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© 2004

Contact Lenses in Ophthalmic Practice

Book

Table of contents

  1. Front Matter
    Pages i-xix
  2. Renato Giovedi Filho, Marizilda Andrade Giovedi, Jason J. Nichols
    Pages 1-6
  3. Claudia Assis Lima, Newton Kara-José, Jason J. Nichols
    Pages 7-16
  4. Newton Kara-José Jr., Cleusa Coral-Ghanem, Jeffery Schafer
    Pages 17-21
  5. Dede Reyes, Newton Kara-José, Regina Carvalho de Salles Oliveira
    Pages 22-26
  6. Milton Ruiz Alves, Newton Kara-José, Kelly K. Nichols
    Pages 27-36
  7. Michael Twa, Cleusa Coral-Ghanem, Breno Barth
    Pages 37-56
  8. Peter Bergenske, Saly Moreira
    Pages 57-67
  9. Cleusa Coral-Ghanem, Lisa Badowski
    Pages 68-78
  10. Nilo Holzchuh, Cleusa Coral-Ghanem, Timothy B. Edrington
    Pages 84-89
  11. Michael Twa, Saly Moreira
    Pages 90-108
  12. Muriel Schornack, Cleusa Coral-Ghanem, Ari de Souza Pena
    Pages 109-124
  13. Adamo Lui Netto, Jeffrey J. Walline
    Pages 125-129
  14. Cleusa Coral-Ghanem, Jeffrey J. Walline
    Pages 130-135
  15. Kaaryn Pederson, Cleusa Coral-Ghanem
    Pages 136-159
  16. Loretta B. Szczotka, Paulo Ricardo de Oliveira, Newton Kara-José
    Pages 160-167
  17. Adamo Lui Netto, Eric Ritchey
    Pages 168-180
  18. Timothy B. Edrington, Ari de Souza Pena
    Pages 181-190
  19. Paulo Ricardo de Oliveira, Jeffrey J. Walline
    Pages 191-196

About this book

Introduction

Even with the advances in intraocular lens technology and the growing diversity of refractive surgery techniques, the role of contact lenses in ophthalmic practice has only increased. This is due in part to the great strides in materials, technology, expanding applications (both refractive and therapeutic) for contact lenses, and the clear recognition that contact lenses will always be an important tool for the ophthalmologist. With the fitting of contact lenses as a medical art, requiring a thorough understanding of anatomy, physiology and optics of the eye, this practice is formulaic only in part. The rest of contact lens practice requires sound medical judgment and decision- making that comes only with "hands-on" experience. The authors address this need by starting with a didactic approach that incorporates frequently-asked questions and straightforward answers so that the ophthalmology resident, intermediate contact lens practitioner, and optometrist will find this to be an indispensable resource.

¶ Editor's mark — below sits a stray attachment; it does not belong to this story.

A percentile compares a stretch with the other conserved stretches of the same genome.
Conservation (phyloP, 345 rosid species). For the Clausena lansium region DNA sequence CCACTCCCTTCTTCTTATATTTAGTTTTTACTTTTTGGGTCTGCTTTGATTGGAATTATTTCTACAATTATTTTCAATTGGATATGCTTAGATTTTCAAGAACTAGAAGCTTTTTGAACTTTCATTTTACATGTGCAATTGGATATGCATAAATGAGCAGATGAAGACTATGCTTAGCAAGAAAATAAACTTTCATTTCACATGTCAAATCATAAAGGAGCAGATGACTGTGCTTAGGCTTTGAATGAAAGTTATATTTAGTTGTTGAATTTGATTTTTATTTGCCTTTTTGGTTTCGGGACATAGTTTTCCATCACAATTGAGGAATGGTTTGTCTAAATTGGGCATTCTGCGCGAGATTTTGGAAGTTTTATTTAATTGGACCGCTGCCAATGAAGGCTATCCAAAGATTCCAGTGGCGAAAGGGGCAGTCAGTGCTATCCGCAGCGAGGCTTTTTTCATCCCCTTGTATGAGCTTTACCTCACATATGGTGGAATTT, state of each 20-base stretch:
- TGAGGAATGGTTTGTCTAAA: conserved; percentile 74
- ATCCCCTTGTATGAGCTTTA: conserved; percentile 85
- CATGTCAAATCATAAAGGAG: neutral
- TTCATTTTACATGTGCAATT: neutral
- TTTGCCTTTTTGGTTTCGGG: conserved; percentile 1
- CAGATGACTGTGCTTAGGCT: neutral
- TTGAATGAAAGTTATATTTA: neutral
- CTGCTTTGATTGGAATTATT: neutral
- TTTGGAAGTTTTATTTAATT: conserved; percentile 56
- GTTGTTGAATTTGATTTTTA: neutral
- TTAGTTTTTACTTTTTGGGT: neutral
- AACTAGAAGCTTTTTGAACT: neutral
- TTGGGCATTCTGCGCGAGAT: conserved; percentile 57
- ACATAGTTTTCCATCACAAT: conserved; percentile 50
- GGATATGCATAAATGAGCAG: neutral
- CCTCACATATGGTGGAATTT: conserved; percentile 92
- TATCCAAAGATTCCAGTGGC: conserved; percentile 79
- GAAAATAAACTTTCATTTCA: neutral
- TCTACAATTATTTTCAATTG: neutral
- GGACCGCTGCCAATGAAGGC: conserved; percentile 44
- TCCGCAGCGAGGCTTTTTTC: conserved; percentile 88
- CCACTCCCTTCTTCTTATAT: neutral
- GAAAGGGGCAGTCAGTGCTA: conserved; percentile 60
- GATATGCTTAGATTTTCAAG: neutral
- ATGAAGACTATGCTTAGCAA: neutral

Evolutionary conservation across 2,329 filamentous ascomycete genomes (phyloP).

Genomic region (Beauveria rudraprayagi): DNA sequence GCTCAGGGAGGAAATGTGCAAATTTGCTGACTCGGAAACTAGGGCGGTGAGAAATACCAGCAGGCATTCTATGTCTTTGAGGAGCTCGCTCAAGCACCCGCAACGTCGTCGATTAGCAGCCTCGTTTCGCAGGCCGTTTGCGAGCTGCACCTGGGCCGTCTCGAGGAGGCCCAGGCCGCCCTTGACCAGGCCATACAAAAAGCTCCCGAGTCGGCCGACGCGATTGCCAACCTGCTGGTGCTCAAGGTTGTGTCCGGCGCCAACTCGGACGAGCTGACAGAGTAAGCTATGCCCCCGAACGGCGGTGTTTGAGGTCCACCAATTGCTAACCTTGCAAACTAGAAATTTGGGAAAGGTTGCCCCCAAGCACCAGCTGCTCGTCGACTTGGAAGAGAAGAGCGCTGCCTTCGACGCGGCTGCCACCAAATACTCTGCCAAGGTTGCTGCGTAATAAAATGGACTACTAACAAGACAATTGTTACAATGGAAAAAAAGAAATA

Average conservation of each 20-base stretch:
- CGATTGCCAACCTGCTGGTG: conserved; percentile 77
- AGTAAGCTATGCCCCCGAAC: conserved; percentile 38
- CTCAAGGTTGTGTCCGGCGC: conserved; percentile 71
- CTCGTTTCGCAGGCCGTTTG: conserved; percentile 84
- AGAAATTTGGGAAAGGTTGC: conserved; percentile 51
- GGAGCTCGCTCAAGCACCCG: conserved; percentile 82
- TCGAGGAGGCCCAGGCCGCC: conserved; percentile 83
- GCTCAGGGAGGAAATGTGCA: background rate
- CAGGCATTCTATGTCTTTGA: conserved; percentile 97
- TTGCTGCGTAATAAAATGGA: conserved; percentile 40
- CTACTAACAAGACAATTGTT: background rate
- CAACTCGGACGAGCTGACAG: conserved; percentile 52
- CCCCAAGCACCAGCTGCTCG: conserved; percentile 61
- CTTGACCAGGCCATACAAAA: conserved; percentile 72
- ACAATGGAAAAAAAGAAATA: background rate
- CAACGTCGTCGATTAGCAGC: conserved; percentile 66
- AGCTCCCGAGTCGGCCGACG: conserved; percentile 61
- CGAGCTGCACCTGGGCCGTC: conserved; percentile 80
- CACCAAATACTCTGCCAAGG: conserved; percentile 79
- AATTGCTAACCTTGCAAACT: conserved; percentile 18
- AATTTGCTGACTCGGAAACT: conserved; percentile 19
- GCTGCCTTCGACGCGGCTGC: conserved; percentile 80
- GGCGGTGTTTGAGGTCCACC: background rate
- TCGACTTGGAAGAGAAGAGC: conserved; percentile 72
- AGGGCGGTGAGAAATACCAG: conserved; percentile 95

Keywords

anatomy eye ophthalmology optics

Authors and affiliations

  1. 1.Department of OphthalmologyUniversity of California, DavisSacramento
  2. 2.College of OptometryOhio State UniversityColumbus
  3. 3.Hospital de Olhos Sadalla Amin GhanemUniversity of São Paulo (USP)Joinville, Santa CatarinaBrazil
  4. 4.Department of OphthalmologyUniversity of São Paulo (USP)Brazil
  5. 5.Department of OphthalmologyUniversity of Campinas (UNICAMP)São PauloBrazil

Bibliographic information

  • Book Title Contact Lenses in Ophthalmic Practice
  • Authors Mark J. Mannis
    Karla Zadnik
    Cleusa Coral-Ghanem
    Newton Kara-José
  • DOI https://doi.org/10.1007/b97494
  • Copyright Information Springer-Verlag New York, Inc. 2004
  • Publisher Name Springer, New York, NY
  • eBook Packages Springer Book Archive
  • Softcover ISBN 978-0-387-40400-4
  • eBook ISBN 978-0-387-21758-1
  • Edition Number 1
  • Number of Pages XX, 328
  • Number of Illustrations 0 b/w illustrations, 0 illustrations in colour
  • Additional Information Originally published in Portuguese
  • Topics Ophthalmology
  • Buy this book on publisher's site
Industry Sectors
Biotechnology
Health & Hospitals
Pharma

Reviews

From the reviews:

"There are 25 chapters that cover a broad spectrum of topics of relevance to the junior/beginning contact lens practitioner. … the text is well written in uncomplicated language and in that way is properly geared for its intended audience. All chapters end with pertinent references … . this book meets its stated aim of providing useful and relevant introductory material on contact lenses for the novice practitioner. … readers can gain an overall appreciation of a topic in what is an accessible, easy-to-read, inquiry-based format." (Nathan Efron, Graefe’s Archive for Clinical and Experimental Ophthalmology, Vol. 244, 2006)